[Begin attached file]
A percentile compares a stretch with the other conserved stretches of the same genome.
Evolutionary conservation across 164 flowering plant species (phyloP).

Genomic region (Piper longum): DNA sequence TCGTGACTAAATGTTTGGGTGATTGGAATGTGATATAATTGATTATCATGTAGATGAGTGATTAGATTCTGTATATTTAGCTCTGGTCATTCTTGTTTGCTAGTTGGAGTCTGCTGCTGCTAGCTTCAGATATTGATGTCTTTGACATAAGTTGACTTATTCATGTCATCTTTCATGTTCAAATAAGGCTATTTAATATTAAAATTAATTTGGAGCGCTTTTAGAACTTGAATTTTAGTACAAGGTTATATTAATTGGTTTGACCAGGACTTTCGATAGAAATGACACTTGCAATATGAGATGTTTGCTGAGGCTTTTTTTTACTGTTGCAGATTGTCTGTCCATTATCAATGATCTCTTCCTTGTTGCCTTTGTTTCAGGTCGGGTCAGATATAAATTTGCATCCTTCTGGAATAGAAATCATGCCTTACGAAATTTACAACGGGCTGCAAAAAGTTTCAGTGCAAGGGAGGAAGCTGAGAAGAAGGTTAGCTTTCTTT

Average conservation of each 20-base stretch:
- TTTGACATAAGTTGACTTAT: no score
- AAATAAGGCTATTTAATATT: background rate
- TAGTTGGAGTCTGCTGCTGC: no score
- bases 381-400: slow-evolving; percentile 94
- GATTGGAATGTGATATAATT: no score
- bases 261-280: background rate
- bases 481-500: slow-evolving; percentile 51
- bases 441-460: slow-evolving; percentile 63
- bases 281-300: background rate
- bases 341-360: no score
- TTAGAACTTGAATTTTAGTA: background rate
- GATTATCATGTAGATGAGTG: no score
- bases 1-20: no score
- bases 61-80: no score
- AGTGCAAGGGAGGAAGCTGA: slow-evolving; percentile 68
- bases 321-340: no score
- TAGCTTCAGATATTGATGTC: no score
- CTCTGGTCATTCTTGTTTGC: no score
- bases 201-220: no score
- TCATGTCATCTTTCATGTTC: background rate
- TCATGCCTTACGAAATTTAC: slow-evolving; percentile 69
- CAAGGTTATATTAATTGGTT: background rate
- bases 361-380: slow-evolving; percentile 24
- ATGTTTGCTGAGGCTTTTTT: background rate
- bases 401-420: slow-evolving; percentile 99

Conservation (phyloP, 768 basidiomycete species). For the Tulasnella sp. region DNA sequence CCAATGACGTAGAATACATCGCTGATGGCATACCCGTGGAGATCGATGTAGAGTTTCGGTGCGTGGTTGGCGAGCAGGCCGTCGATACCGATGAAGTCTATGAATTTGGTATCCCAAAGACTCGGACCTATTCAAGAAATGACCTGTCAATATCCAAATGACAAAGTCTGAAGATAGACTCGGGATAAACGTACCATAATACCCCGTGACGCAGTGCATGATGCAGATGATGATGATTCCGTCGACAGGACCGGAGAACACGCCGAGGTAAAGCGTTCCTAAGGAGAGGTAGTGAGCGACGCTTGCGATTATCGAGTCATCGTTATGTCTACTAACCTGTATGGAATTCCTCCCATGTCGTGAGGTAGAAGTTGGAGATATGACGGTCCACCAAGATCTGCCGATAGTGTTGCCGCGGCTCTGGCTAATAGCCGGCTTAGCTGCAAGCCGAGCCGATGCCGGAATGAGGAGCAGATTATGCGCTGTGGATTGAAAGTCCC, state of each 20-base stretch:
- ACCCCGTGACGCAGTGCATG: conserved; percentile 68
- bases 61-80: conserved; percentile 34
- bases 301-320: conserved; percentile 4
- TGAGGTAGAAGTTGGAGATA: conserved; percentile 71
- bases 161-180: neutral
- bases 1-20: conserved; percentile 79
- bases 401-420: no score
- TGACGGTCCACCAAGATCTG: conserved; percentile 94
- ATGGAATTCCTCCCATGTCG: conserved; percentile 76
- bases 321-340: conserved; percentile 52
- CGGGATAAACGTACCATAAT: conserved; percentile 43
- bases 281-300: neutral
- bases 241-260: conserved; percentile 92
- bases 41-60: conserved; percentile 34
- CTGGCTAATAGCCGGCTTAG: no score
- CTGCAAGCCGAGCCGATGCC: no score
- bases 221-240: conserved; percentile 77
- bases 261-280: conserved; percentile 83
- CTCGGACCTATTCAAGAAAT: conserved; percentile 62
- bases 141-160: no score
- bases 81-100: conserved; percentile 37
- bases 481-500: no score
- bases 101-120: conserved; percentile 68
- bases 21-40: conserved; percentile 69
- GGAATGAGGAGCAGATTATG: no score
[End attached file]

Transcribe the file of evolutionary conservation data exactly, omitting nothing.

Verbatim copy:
A percentile compares a stretch with the other conserved stretches of the same genome.
Evolutionary conservation across 164 flowering plant species (phyloP).

Genomic region (Piper longum): DNA sequence TCGTGACTAAATGTTTGGGTGATTGGAATGTGATATAATTGATTATCATGTAGATGAGTGATTAGATTCTGTATATTTAGCTCTGGTCATTCTTGTTTGCTAGTTGGAGTCTGCTGCTGCTAGCTTCAGATATTGATGTCTTTGACATAAGTTGACTTATTCATGTCATCTTTCATGTTCAAATAAGGCTATTTAATATTAAAATTAATTTGGAGCGCTTTTAGAACTTGAATTTTAGTACAAGGTTATATTAATTGGTTTGACCAGGACTTTCGATAGAAATGACACTTGCAATATGAGATGTTTGCTGAGGCTTTTTTTTACTGTTGCAGATTGTCTGTCCATTATCAATGATCTCTTCCTTGTTGCCTTTGTTTCAGGTCGGGTCAGATATAAATTTGCATCCTTCTGGAATAGAAATCATGCCTTACGAAATTTACAACGGGCTGCAAAAAGTTTCAGTGCAAGGGAGGAAGCTGAGAAGAAGGTTAGCTTTCTTT

Average conservation of each 20-base stretch:
- TTTGACATAAGTTGACTTAT: no score
- AAATAAGGCTATTTAATATT: background rate
- TAGTTGGAGTCTGCTGCTGC: no score
- bases 381-400: slow-evolving; percentile 94
- GATTGGAATGTGATATAATT: no score
- bases 261-280: background rate
- bases 481-500: slow-evolving; percentile 51
- bases 441-460: slow-evolving; percentile 63
- bases 281-300: background rate
- bases 341-360: no score
- TTAGAACTTGAATTTTAGTA: background rate
- GATTATCATGTAGATGAGTG: no score
- bases 1-20: no score
- bases 61-80: no score
- AGTGCAAGGGAGGAAGCTGA: slow-evolving; percentile 68
- bases 321-340: no score
- TAGCTTCAGATATTGATGTC: no score
- CTCTGGTCATTCTTGTTTGC: no score
- bases 201-220: no score
- TCATGTCATCTTTCATGTTC: background rate
- TCATGCCTTACGAAATTTAC: slow-evolving; percentile 69
- CAAGGTTATATTAATTGGTT: background rate
- bases 361-380: slow-evolving; percentile 24
- ATGTTTGCTGAGGCTTTTTT: background rate
- bases 401-420: slow-evolving; percentile 99

Conservation (phyloP, 768 basidiomycete species). For the Tulasnella sp. region DNA sequence CCAATGACGTAGAATACATCGCTGATGGCATACCCGTGGAGATCGATGTAGAGTTTCGGTGCGTGGTTGGCGAGCAGGCCGTCGATACCGATGAAGTCTATGAATTTGGTATCCCAAAGACTCGGACCTATTCAAGAAATGACCTGTCAATATCCAAATGACAAAGTCTGAAGATAGACTCGGGATAAACGTACCATAATACCCCGTGACGCAGTGCATGATGCAGATGATGATGATTCCGTCGACAGGACCGGAGAACACGCCGAGGTAAAGCGTTCCTAAGGAGAGGTAGTGAGCGACGCTTGCGATTATCGAGTCATCGTTATGTCTACTAACCTGTATGGAATTCCTCCCATGTCGTGAGGTAGAAGTTGGAGATATGACGGTCCACCAAGATCTGCCGATAGTGTTGCCGCGGCTCTGGCTAATAGCCGGCTTAGCTGCAAGCCGAGCCGATGCCGGAATGAGGAGCAGATTATGCGCTGTGGATTGAAAGTCCC, state of each 20-base stretch:
- ACCCCGTGACGCAGTGCATG: conserved; percentile 68
- bases 61-80: conserved; percentile 34
- bases 301-320: conserved; percentile 4
- TGAGGTAGAAGTTGGAGATA: conserved; percentile 71
- bases 161-180: neutral
- bases 1-20: conserved; percentile 79
- bases 401-420: no score
- TGACGGTCCACCAAGATCTG: conserved; percentile 94
- ATGGAATTCCTCCCATGTCG: conserved; percentile 76
- bases 321-340: conserved; percentile 52
- CGGGATAAACGTACCATAAT: conserved; percentile 43
- bases 281-300: neutral
- bases 241-260: conserved; percentile 92
- bases 41-60: conserved; percentile 34
- CTGGCTAATAGCCGGCTTAG: no score
- CTGCAAGCCGAGCCGATGCC: no score
- bases 221-240: conserved; percentile 77
- bases 261-280: conserved; percentile 83
- CTCGGACCTATTCAAGAAAT: conserved; percentile 62
- bases 141-160: no score
- bases 81-100: conserved; percentile 37
- bases 481-500: no score
- bases 101-120: conserved; percentile 68
- bases 21-40: conserved; percentile 69
- GGAATGAGGAGCAGATTATG: no score